There’s been a lot of attention this week to work that’s been undertaken at New York City’s celebrated Church of Our Saviour parish on Park Avenue—for many years, pastored by Fr. George Rutler. Icons that have decorated the church walls for years were mysteriously removed and some feared a “wreckovation” was about to take place.
My blog neighbor Katrina Fernandez has written about this at some length and has been following the story closely.
Here’s a photo of the sanctuary from a few years back:
Late today, a post appeared on the parish’s Facebook page, offering the pastor’s explanation. Note the image below, followed by the posting.
From the pastor:
This original watercolor/gouache interior sketch of the proposed interior of the Church of Our Saviour was created by Mr. Richard Zimmerman of the Rambusch company under the artistic direction of Harold Rambusch and architect Paul C. Reilly before the church was built. This was the vision that the pastor and archbishop approved prior to beginning the construction of the building. Note that most of the colors in the sketch, such as the walls, ceiling and side altars are as the church appears today. It is also evident from this sketch that the baldacchino and sanctuary screen were always intended to be part of the sanctuary design even though early 1960’s photos show the sanctuary without them.
Since his appointment as pastor on August 1, 2013, Father Robert J. Robbins has worked to restore the church to its original vision and updating necessary systems. The church hired the firm Renovata Studios to begin a professional restoration process that was sensitive to the history of the church, while adapting the church to new technologies for the future. The original church lighting installed by Rambusch in 1959 was completely re-lamped with LED lighting fixtures which provide more light at a fraction of the cost in electricity. The bronze and glass chandeliers were restored and re-lamped with LED bulbs. This new LED lighting system is controlled by a new state-of-the-art computerized dimming system that allows complete control of the light output and can be individually programmed for the various religious services. The 12 icons on either side of the altar were removed to restore the original vision of the central altar and its relationship to the two side altars of Joseph and Mary. The fourteenth station of the cross was found in storage and returned to its original location. The original cast bronze reading desk was of inadequate size for the Book of the Gospels, so a larger identically styled reading desk was cast in bronze and installed on the ambo. The decorative coffered ceiling was cracked and damaged in many places and this was painstakingly restored to original condition. The sound system was also upgraded with new digital technology.
The original Rambusch 500 watt downlights were replaced with Rambusch replacement LED units that draw only 85 watts while providing much more light. All original fixture locations and ceiling trim hardware was re-used in the original locations. There is significantly more light in the pews to help the congregation with reading and also much more light on the side walls of the church to make the church brighter. All of this new LED lighting is appropriately colored to 2700k for proper “warmth” of light and is completely controllable and dimmable with a new Strand 15 zone dimming system.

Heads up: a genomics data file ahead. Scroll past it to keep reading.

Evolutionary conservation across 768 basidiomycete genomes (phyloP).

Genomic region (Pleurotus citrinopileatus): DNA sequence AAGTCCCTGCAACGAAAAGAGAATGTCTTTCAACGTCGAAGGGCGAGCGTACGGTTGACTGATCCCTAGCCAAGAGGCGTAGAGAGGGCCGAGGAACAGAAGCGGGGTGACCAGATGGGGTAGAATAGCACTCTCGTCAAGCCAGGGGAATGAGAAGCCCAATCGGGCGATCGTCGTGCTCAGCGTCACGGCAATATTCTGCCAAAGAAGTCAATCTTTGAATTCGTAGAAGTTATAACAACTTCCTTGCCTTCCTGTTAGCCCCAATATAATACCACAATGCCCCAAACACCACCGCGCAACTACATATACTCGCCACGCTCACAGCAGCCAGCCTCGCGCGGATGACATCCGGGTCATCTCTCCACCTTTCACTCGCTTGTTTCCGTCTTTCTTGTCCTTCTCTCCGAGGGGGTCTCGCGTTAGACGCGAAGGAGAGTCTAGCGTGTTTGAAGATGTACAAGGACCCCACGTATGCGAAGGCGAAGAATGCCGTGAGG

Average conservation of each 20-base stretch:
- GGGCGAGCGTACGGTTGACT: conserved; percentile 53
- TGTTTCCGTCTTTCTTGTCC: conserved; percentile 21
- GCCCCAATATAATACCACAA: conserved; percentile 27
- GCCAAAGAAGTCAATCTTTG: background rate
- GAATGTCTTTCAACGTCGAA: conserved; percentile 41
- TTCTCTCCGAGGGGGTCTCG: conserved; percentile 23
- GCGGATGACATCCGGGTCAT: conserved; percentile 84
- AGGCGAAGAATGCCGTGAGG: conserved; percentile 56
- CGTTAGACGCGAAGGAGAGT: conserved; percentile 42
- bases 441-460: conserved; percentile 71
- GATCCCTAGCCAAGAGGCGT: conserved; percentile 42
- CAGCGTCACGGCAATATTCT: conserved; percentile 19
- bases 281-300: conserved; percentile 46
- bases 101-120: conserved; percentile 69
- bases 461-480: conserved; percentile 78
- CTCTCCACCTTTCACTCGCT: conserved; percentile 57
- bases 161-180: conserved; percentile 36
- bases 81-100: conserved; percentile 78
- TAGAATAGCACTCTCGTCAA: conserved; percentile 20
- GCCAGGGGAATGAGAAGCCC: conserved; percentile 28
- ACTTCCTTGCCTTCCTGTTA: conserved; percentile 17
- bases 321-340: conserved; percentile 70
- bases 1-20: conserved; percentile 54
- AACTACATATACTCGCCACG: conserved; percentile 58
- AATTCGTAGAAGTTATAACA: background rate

The original bronze chandeliers were restored and re-lamped with new LED technology. Previously, the chandeliers had spray painted gold paint over some of the translucent glass in the fixtures and the restoration/cleaning of this glass allows more light in the church. Uplighting was added to the chandeliers so the congregation can better see the beautifully restored coffered, decorative ceiling. New accent lighting was also incorporated into the chandeliers to add needed lighting to the side shrine areas, rear organ pipes and the side altars of Joseph and Mary.
New LED architectural uplightng was also incorporated into the window wells of each stained glass window to accent the beautiful architectural columns and mouldings in the nave and choir loft. Every component of this new lighting system is separately controlled by the new dimming system so that different settings can be created for the various liturgies. These 8 different settings are controlled by a central keypad that is simple to use and allows foolproof operation of the lighting in the church.
To date, twelve large and twelve smaller icons have been removed from the four columns that flank the altar. According to archival photos, these columns did not originally have decoration of any kind. All icons were carefully and sensitively removed by the same restoration craftsmen that restored the beautiful decorative ceiling of the church. The icon panels have all been wrapped individually in plastic and carefully stored in the undercroft of the church to await re-installation in other parish buildings or perhaps another church. The painted panels were installed on the two columns of the proscenium arch between the main altar and the two side altars.
Rev. Robert J. Robbins
Maybe this stuff is a matter of taste.
But it seems what is happening now is an effort at restoration, not “wreckovation”—an attempt to fulfill the original vision for the church. There’s something to be said for that. We’ll see what people think when the project is completed.
UPDATE: A few readers have raised questions about how this matter has been handled by the pastor. I’m sure he consulted with the parish council and finance committee and trustees about all this, right? Right? And I’m sure he must have communicated this to the people in the pews, right? And it would only be proper and professional to alert the man who created those icons, right?
Right? Of course.
UPDATE II: Katrina Fernandez has more on the still-unspooling controversy. Read her latest.